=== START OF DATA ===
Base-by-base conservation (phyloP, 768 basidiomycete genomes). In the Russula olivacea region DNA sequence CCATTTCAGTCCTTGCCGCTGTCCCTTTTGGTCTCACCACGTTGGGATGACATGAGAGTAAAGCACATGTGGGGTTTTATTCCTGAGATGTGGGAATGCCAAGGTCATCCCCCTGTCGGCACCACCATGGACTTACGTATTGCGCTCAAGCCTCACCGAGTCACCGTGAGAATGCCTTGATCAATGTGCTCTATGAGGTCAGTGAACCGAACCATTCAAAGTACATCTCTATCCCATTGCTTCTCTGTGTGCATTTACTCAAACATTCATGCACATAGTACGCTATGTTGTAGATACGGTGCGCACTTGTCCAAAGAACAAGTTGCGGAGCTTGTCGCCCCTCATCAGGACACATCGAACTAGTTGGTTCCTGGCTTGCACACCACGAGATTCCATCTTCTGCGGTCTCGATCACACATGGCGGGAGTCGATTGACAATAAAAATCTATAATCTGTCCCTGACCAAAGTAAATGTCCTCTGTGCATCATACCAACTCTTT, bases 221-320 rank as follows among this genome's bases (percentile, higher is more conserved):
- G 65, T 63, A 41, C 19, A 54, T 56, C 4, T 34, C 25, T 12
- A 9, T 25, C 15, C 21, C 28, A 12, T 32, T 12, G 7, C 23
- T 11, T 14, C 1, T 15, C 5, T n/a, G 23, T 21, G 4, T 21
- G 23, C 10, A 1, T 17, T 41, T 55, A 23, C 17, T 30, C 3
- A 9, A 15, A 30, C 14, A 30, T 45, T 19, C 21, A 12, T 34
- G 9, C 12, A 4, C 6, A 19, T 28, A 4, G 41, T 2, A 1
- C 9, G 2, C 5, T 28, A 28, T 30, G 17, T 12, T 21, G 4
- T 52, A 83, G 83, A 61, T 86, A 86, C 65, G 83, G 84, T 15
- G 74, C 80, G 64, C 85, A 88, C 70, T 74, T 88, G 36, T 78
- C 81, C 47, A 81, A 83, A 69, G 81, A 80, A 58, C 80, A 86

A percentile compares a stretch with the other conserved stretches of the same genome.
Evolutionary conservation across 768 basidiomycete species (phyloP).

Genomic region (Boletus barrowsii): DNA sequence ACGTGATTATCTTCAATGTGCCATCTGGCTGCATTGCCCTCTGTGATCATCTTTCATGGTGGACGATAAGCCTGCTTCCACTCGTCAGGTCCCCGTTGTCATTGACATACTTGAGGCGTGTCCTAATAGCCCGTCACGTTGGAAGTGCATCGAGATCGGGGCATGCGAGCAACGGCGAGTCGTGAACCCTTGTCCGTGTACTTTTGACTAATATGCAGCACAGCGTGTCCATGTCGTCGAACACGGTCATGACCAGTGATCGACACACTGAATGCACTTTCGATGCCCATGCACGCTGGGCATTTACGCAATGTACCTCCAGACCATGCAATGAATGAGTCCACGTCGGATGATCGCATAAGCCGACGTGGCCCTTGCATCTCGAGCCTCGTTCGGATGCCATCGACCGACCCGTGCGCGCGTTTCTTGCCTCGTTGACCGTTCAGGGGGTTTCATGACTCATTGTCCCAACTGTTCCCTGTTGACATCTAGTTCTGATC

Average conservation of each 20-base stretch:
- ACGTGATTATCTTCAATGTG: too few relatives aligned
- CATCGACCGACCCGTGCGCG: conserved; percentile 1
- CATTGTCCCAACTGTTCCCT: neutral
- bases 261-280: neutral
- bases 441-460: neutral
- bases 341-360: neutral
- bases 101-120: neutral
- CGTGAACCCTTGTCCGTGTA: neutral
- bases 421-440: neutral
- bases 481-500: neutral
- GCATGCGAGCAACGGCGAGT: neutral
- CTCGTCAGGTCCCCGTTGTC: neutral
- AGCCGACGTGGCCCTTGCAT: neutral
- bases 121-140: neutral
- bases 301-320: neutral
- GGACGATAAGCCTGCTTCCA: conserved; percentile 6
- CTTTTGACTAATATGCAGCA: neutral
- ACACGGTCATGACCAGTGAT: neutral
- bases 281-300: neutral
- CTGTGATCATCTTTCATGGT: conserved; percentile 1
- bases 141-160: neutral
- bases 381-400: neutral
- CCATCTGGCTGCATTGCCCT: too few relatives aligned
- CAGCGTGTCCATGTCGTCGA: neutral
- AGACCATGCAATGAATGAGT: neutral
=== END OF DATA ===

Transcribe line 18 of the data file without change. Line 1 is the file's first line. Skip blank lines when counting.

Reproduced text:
- CATTGTCCCAACTGTTCCCT: neutral